Schools are nests of bridging and bonding. They are filled with many arrangements that enable and constrain learning but also how people inhabit the shared place and relate to one another.
This autumn I had a chance to spend three weeks observing such arrangements and practices at North Park Primary School  near Melbourne, Australia. At North Park, the native language of 88% of the students is not English, the majority of them having recently migrated to Australia. Most of the students live with one or both parents, but some children are unaccompanied minors. You might assume that loneliness and isolation would be a problem in a place like this. But the way North Park has addressed the potential loneliness is extraordinary. Every detail of the school practices, from the physical arrangements of learning spaces to the pedagogical tools the teachers use and the way they address students and their families, is carefully planned with the guiding principle of the school in mind: Positive relationships are at the core of all successful learning. This philosophy goes beyond mere rhetoric. In my field work, for instance, I had to interview the children during their lessons, instead of their breaks, so that none of them would miss valuable socialising time.
The guiding principle also means that instead of only acknowledging isolation and loneliness as common problems of migrant students, the school has the responsibility to fight them. For instance, the teachers do not have a yard duty; they have play support during recess. Adults participate in the games with children, making sure everybody is included. Children’s families and close ones, be they parents, relatives or workers of child welfare units, are included in the spirit of the whole school approach. Also interestingly, considering the school is located in quite a disadvantaged neighbourhood, one of its core values is optimism. Be hopeful and believe that good things will come is declared with colourful pictures on the walls.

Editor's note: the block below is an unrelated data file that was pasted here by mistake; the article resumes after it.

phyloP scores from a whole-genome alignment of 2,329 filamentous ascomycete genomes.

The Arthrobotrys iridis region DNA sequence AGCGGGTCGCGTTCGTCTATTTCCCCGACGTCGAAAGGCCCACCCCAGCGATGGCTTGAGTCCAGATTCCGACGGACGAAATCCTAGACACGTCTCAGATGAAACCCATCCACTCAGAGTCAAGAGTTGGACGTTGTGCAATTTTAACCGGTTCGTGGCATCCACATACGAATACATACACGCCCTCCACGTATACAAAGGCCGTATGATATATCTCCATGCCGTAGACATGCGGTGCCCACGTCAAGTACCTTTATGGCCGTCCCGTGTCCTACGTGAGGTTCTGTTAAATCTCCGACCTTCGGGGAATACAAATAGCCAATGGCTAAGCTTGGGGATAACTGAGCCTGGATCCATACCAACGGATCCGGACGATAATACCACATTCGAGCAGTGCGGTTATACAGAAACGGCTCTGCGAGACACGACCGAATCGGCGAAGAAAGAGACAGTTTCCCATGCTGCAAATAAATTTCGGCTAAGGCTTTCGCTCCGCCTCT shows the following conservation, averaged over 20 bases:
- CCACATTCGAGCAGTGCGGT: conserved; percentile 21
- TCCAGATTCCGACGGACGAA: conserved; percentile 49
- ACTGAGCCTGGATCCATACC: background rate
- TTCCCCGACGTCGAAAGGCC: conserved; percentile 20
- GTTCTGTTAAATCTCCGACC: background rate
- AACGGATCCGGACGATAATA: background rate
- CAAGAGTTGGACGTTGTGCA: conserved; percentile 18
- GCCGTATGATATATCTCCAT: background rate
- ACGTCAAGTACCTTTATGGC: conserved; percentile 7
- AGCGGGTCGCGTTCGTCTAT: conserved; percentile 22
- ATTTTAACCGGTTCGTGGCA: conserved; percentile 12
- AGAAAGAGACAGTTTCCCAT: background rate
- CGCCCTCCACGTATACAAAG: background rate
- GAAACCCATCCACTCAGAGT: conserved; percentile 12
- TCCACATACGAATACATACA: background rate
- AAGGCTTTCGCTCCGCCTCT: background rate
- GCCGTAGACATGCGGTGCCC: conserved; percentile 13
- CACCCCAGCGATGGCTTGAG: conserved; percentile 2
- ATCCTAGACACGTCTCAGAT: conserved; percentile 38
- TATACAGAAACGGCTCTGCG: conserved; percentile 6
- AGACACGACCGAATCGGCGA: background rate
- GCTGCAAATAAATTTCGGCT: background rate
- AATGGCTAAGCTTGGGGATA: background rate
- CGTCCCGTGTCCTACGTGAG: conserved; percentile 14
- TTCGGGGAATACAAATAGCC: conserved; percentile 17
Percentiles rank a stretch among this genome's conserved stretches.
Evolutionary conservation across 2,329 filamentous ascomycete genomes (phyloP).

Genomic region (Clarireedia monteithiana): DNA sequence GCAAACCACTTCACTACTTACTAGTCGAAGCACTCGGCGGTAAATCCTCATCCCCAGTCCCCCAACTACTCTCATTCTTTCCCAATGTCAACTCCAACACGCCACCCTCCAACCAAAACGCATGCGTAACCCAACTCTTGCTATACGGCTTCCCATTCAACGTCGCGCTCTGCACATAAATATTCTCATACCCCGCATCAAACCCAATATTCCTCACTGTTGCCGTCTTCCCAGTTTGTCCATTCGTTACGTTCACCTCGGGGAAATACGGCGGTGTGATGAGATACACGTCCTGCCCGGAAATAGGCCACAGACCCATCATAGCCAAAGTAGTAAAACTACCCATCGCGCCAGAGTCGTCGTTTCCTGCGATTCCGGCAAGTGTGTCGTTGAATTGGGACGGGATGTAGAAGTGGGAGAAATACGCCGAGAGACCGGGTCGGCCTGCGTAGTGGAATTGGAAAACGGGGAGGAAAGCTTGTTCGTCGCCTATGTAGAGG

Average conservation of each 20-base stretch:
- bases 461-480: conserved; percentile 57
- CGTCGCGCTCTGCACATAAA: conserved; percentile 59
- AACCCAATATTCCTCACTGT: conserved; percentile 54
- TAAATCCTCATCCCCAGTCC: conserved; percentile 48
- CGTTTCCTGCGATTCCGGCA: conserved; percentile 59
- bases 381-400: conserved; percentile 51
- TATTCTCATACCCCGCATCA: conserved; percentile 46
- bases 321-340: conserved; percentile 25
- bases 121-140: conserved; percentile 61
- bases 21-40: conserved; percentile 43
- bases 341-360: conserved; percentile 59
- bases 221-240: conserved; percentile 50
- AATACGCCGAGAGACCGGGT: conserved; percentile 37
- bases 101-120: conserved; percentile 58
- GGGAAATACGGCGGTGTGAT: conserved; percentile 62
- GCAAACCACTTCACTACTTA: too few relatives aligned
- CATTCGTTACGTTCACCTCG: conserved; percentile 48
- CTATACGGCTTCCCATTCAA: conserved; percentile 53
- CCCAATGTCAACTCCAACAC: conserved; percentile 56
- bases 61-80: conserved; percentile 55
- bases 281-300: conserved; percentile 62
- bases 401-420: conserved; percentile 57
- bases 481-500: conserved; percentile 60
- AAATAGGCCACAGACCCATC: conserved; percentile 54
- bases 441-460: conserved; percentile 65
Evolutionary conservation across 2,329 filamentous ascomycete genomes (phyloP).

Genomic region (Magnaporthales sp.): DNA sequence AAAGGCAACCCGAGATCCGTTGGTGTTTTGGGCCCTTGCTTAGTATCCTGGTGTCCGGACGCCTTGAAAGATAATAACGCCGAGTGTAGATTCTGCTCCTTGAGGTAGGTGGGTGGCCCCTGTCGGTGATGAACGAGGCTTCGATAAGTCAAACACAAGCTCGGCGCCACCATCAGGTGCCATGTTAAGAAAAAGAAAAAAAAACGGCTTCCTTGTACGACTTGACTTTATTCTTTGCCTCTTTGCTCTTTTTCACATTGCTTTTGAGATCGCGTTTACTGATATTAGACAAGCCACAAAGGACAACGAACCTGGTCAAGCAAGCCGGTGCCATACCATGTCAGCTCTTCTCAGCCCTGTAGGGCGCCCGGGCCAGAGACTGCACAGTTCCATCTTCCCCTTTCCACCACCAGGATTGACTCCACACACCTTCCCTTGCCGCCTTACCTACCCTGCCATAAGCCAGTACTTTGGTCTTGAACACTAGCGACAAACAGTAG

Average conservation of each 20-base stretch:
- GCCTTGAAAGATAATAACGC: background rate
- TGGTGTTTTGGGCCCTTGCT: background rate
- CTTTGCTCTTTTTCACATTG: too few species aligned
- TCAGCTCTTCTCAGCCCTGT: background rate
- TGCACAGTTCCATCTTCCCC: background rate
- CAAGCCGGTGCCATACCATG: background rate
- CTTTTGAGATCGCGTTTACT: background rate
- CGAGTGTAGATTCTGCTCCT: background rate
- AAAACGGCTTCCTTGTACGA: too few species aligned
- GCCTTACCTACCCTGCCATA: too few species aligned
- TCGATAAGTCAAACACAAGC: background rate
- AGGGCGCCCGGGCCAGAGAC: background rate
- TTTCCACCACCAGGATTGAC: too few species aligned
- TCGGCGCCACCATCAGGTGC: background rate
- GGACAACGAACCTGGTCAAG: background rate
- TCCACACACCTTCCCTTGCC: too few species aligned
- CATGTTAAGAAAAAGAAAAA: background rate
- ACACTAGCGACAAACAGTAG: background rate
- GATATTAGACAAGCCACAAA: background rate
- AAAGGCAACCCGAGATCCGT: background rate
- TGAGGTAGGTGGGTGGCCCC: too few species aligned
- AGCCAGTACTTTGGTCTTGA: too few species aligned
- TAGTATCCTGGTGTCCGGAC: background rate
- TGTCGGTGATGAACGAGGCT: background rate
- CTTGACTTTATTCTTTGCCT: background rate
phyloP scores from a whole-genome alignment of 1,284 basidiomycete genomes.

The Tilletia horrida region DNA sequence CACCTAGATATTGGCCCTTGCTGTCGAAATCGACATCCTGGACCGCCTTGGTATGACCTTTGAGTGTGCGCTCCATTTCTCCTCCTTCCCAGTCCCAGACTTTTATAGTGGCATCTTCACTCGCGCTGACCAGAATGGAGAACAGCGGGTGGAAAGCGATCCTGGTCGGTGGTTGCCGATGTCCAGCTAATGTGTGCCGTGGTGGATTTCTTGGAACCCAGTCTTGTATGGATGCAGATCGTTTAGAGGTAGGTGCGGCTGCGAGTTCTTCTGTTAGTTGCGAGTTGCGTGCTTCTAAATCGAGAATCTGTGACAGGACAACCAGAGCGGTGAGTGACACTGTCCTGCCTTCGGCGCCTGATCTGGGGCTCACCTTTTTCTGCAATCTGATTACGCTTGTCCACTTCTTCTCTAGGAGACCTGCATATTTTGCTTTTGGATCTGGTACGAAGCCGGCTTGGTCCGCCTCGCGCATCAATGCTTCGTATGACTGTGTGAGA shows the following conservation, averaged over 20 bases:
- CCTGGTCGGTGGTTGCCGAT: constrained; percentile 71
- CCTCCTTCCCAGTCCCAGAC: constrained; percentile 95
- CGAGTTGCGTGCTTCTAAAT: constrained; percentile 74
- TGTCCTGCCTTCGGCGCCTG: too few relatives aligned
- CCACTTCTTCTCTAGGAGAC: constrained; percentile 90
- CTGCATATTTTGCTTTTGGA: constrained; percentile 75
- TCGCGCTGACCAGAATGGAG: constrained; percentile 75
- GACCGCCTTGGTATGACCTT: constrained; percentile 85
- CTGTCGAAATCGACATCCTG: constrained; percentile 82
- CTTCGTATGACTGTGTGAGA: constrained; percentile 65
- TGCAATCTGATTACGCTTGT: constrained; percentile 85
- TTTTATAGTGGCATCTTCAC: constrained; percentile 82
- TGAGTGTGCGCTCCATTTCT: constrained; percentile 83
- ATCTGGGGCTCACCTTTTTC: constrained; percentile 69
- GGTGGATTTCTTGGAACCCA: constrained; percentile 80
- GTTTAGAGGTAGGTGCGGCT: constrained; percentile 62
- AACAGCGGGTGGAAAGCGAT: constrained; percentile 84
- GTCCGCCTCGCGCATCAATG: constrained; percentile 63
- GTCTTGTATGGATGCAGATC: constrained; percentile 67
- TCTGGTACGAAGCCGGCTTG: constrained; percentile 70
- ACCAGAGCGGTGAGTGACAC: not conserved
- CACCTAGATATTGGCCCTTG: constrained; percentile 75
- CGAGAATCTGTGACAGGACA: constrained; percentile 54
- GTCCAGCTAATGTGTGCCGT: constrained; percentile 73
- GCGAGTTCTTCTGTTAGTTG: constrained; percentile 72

During my three weeks of ethnographic field work, I witnessed a lot of these ideals in practice. A lively, multilingual chitchat filled the space. Headscarves and dastaars were complemented with hats to protect children from the burning sun, a variety of outfits (ranging from sari to Superman) were combined with school uniforms. Not once did I see or hear of threatening behaviour towards another person. I did see a sad student beating a rattan chair into pieces with a baseball bat, under the supervision of a teacher. Letting the student physically work out his anger in a supervised, safe space indicates that teachers care (rather than punish). Another instance from the recess shows that also students care. I escorted a crying child back to her classmates in the school playground. When I asked the other children whether they would play with the girl, their answer was immediate: Of course! Anyone! Unsure of what I heard, I checked what the children meant. They meant that the inclusive approach was unchallenged: children would play with anyone who came to play, how silly of me even to ask!
In my field work, I experienced several amazing moments with children and young people. I untangled wool in a cross-stitch work as a teacher, which led to untangling complex teenage problems. I discussed domestic violence while painting tabletops together with a group of students with behavioural challenges. I learned about the parenting roles of sea horses (male sea horses have a pouch and responsibility for the offspring) with six-year-olds, who were wondering where they would survive if they were sea horses. Not in their fathers’ pouches, as the fathers were not in Australia. The solution was an agreement that it is good to be human, without having to squeeze into anybody’s pouch. As a parent, my heart sank during many of these conversations, but as a researcher and a teacher, so many issues also astonished me. Children’s joy, optimism and elaborate analyses of how they cope without their parents’ pouches surprised me. While children amaze me everywhere in the world, little things in this Australian school make a world of difference in enabling optimism in children’s lives.
 Name changed